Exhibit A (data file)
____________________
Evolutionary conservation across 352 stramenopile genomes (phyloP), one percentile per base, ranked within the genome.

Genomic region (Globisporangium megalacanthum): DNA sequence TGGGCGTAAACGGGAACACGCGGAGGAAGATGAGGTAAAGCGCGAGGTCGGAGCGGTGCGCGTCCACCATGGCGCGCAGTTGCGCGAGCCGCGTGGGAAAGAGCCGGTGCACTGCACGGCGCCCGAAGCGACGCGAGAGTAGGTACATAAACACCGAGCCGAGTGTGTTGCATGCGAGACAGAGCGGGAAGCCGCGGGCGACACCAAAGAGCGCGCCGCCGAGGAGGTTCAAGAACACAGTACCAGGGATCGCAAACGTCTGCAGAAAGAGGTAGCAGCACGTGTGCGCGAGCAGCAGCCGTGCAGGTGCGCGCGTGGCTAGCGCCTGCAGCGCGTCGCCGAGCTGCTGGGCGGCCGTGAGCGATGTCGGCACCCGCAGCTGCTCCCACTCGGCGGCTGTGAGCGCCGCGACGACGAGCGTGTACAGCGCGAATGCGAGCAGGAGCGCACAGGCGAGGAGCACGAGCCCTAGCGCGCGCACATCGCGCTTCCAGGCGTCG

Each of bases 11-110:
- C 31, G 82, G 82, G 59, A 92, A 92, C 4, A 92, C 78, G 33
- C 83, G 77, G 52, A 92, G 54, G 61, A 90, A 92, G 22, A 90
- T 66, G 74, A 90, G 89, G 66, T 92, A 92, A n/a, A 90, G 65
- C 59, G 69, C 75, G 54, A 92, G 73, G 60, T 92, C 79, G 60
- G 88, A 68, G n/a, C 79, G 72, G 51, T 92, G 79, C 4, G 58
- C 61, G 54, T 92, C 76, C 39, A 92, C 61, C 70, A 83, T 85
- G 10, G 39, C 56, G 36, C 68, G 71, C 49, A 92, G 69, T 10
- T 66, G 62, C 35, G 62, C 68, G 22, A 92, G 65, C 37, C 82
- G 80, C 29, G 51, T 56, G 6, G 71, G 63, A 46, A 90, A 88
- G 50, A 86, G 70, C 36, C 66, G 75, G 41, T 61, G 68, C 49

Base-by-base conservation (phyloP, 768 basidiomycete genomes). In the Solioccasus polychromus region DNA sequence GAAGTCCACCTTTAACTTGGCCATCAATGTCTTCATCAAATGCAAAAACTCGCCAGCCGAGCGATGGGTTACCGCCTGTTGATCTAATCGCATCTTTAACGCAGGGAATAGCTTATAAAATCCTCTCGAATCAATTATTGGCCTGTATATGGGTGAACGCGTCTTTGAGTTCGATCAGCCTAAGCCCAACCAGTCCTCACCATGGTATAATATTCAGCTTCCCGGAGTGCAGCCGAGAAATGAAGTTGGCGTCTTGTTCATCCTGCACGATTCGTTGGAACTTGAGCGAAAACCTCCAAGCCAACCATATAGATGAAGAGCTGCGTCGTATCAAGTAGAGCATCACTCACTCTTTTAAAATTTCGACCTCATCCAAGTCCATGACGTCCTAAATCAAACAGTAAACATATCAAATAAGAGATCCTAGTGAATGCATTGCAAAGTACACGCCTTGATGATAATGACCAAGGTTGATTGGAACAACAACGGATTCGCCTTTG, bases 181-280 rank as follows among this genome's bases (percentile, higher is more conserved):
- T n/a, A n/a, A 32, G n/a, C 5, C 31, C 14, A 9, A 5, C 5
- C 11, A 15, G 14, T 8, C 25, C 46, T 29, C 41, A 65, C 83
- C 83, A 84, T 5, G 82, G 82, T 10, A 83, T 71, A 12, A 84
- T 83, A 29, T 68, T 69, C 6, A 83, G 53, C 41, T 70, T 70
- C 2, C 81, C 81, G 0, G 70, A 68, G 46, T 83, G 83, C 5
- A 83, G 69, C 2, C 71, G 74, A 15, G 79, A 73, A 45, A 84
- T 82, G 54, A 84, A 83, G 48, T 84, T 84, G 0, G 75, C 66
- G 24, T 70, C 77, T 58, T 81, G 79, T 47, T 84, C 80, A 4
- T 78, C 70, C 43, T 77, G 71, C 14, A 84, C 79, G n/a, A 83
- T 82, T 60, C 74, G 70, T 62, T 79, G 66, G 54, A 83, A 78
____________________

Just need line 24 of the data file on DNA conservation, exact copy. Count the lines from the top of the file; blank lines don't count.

- T 82, T 60, C 74, G 70, T 62, T 79, G 66, G 54, A 83, A 78